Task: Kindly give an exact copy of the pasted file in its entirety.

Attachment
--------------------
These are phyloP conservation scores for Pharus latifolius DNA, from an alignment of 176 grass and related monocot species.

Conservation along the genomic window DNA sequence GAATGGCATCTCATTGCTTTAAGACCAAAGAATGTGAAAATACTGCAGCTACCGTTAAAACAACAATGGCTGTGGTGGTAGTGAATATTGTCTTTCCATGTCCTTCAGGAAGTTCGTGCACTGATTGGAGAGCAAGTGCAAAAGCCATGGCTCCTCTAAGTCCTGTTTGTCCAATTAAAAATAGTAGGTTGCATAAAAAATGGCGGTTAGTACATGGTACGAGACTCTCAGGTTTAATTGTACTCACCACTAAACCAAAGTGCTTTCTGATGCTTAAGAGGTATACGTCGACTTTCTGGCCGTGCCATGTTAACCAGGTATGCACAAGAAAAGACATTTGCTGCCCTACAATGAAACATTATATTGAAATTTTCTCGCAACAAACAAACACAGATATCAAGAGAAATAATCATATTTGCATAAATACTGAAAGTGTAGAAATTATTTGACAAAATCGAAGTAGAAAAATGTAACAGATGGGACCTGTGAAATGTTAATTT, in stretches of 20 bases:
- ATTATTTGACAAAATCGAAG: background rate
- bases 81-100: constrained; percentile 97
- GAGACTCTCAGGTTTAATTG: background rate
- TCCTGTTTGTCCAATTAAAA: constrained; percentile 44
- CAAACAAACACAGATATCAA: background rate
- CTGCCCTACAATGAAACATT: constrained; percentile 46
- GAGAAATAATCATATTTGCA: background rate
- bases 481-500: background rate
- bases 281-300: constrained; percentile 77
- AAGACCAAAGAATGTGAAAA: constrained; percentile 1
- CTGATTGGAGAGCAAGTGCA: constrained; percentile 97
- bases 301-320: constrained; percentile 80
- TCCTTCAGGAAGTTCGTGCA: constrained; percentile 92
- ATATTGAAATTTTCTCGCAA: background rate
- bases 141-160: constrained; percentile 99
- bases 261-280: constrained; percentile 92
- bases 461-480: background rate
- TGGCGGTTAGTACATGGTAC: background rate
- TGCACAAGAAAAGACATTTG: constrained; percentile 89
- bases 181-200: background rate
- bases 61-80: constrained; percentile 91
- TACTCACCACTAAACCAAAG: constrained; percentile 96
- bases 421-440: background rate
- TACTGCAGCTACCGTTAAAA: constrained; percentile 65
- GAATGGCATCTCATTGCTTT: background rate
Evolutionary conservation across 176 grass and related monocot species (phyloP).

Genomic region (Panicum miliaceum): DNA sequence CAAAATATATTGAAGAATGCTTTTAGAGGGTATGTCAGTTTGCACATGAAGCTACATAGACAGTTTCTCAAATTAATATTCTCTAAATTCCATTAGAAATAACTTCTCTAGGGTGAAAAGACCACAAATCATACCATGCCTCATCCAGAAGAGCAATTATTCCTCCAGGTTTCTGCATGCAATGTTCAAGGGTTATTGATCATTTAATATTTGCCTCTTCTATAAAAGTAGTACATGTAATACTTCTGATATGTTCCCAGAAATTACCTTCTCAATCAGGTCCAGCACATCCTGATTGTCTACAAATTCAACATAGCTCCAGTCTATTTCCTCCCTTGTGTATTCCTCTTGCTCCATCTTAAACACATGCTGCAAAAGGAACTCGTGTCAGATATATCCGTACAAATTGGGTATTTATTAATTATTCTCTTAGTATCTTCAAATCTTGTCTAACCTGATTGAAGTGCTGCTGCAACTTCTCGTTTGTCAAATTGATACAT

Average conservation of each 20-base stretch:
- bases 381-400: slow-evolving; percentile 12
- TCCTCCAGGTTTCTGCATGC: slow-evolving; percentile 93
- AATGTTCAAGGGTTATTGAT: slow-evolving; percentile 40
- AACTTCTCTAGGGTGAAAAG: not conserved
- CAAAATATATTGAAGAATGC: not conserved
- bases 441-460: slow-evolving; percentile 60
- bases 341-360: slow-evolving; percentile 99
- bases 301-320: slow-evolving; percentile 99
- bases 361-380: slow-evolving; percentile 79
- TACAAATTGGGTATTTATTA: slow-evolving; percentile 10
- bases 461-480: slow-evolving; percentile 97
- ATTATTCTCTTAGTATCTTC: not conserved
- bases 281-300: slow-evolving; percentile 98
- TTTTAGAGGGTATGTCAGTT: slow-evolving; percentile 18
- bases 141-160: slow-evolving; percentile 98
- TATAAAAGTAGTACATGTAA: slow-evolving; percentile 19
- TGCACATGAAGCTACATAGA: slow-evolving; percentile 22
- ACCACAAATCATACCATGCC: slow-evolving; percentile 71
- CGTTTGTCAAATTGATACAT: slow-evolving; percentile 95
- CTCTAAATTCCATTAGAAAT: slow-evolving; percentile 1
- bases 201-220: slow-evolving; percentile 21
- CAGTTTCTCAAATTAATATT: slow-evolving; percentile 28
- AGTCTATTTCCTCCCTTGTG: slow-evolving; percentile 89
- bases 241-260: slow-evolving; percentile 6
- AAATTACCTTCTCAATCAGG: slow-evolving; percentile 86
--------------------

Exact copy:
These are phyloP conservation scores for Pharus latifolius DNA, from an alignment of 176 grass and related monocot species.

Conservation along the genomic window DNA sequence GAATGGCATCTCATTGCTTTAAGACCAAAGAATGTGAAAATACTGCAGCTACCGTTAAAACAACAATGGCTGTGGTGGTAGTGAATATTGTCTTTCCATGTCCTTCAGGAAGTTCGTGCACTGATTGGAGAGCAAGTGCAAAAGCCATGGCTCCTCTAAGTCCTGTTTGTCCAATTAAAAATAGTAGGTTGCATAAAAAATGGCGGTTAGTACATGGTACGAGACTCTCAGGTTTAATTGTACTCACCACTAAACCAAAGTGCTTTCTGATGCTTAAGAGGTATACGTCGACTTTCTGGCCGTGCCATGTTAACCAGGTATGCACAAGAAAAGACATTTGCTGCCCTACAATGAAACATTATATTGAAATTTTCTCGCAACAAACAAACACAGATATCAAGAGAAATAATCATATTTGCATAAATACTGAAAGTGTAGAAATTATTTGACAAAATCGAAGTAGAAAAATGTAACAGATGGGACCTGTGAAATGTTAATTT, in stretches of 20 bases:
- ATTATTTGACAAAATCGAAG: background rate
- bases 81-100: constrained; percentile 97
- GAGACTCTCAGGTTTAATTG: background rate
- TCCTGTTTGTCCAATTAAAA: constrained; percentile 44
- CAAACAAACACAGATATCAA: background rate
- CTGCCCTACAATGAAACATT: constrained; percentile 46
- GAGAAATAATCATATTTGCA: background rate
- bases 481-500: background rate
- bases 281-300: constrained; percentile 77
- AAGACCAAAGAATGTGAAAA: constrained; percentile 1
- CTGATTGGAGAGCAAGTGCA: constrained; percentile 97
- bases 301-320: constrained; percentile 80
- TCCTTCAGGAAGTTCGTGCA: constrained; percentile 92
- ATATTGAAATTTTCTCGCAA: background rate
- bases 141-160: constrained; percentile 99
- bases 261-280: constrained; percentile 92
- bases 461-480: background rate
- TGGCGGTTAGTACATGGTAC: background rate
- TGCACAAGAAAAGACATTTG: constrained; percentile 89
- bases 181-200: background rate
- bases 61-80: constrained; percentile 91
- TACTCACCACTAAACCAAAG: constrained; percentile 96
- bases 421-440: background rate
- TACTGCAGCTACCGTTAAAA: constrained; percentile 65
- GAATGGCATCTCATTGCTTT: background rate
Evolutionary conservation across 176 grass and related monocot species (phyloP).

Genomic region (Panicum miliaceum): DNA sequence CAAAATATATTGAAGAATGCTTTTAGAGGGTATGTCAGTTTGCACATGAAGCTACATAGACAGTTTCTCAAATTAATATTCTCTAAATTCCATTAGAAATAACTTCTCTAGGGTGAAAAGACCACAAATCATACCATGCCTCATCCAGAAGAGCAATTATTCCTCCAGGTTTCTGCATGCAATGTTCAAGGGTTATTGATCATTTAATATTTGCCTCTTCTATAAAAGTAGTACATGTAATACTTCTGATATGTTCCCAGAAATTACCTTCTCAATCAGGTCCAGCACATCCTGATTGTCTACAAATTCAACATAGCTCCAGTCTATTTCCTCCCTTGTGTATTCCTCTTGCTCCATCTTAAACACATGCTGCAAAAGGAACTCGTGTCAGATATATCCGTACAAATTGGGTATTTATTAATTATTCTCTTAGTATCTTCAAATCTTGTCTAACCTGATTGAAGTGCTGCTGCAACTTCTCGTTTGTCAAATTGATACAT

Average conservation of each 20-base stretch:
- bases 381-400: slow-evolving; percentile 12
- TCCTCCAGGTTTCTGCATGC: slow-evolving; percentile 93
- AATGTTCAAGGGTTATTGAT: slow-evolving; percentile 40
- AACTTCTCTAGGGTGAAAAG: not conserved
- CAAAATATATTGAAGAATGC: not conserved
- bases 441-460: slow-evolving; percentile 60
- bases 341-360: slow-evolving; percentile 99
- bases 301-320: slow-evolving; percentile 99
- bases 361-380: slow-evolving; percentile 79
- TACAAATTGGGTATTTATTA: slow-evolving; percentile 10
- bases 461-480: slow-evolving; percentile 97
- ATTATTCTCTTAGTATCTTC: not conserved
- bases 281-300: slow-evolving; percentile 98
- TTTTAGAGGGTATGTCAGTT: slow-evolving; percentile 18
- bases 141-160: slow-evolving; percentile 98
- TATAAAAGTAGTACATGTAA: slow-evolving; percentile 19
- TGCACATGAAGCTACATAGA: slow-evolving; percentile 22
- ACCACAAATCATACCATGCC: slow-evolving; percentile 71
- CGTTTGTCAAATTGATACAT: slow-evolving; percentile 95
- CTCTAAATTCCATTAGAAAT: slow-evolving; percentile 1
- bases 201-220: slow-evolving; percentile 21
- CAGTTTCTCAAATTAATATT: slow-evolving; percentile 28
- AGTCTATTTCCTCCCTTGTG: slow-evolving; percentile 89
- bases 241-260: slow-evolving; percentile 6
- AAATTACCTTCTCAATCAGG: slow-evolving; percentile 86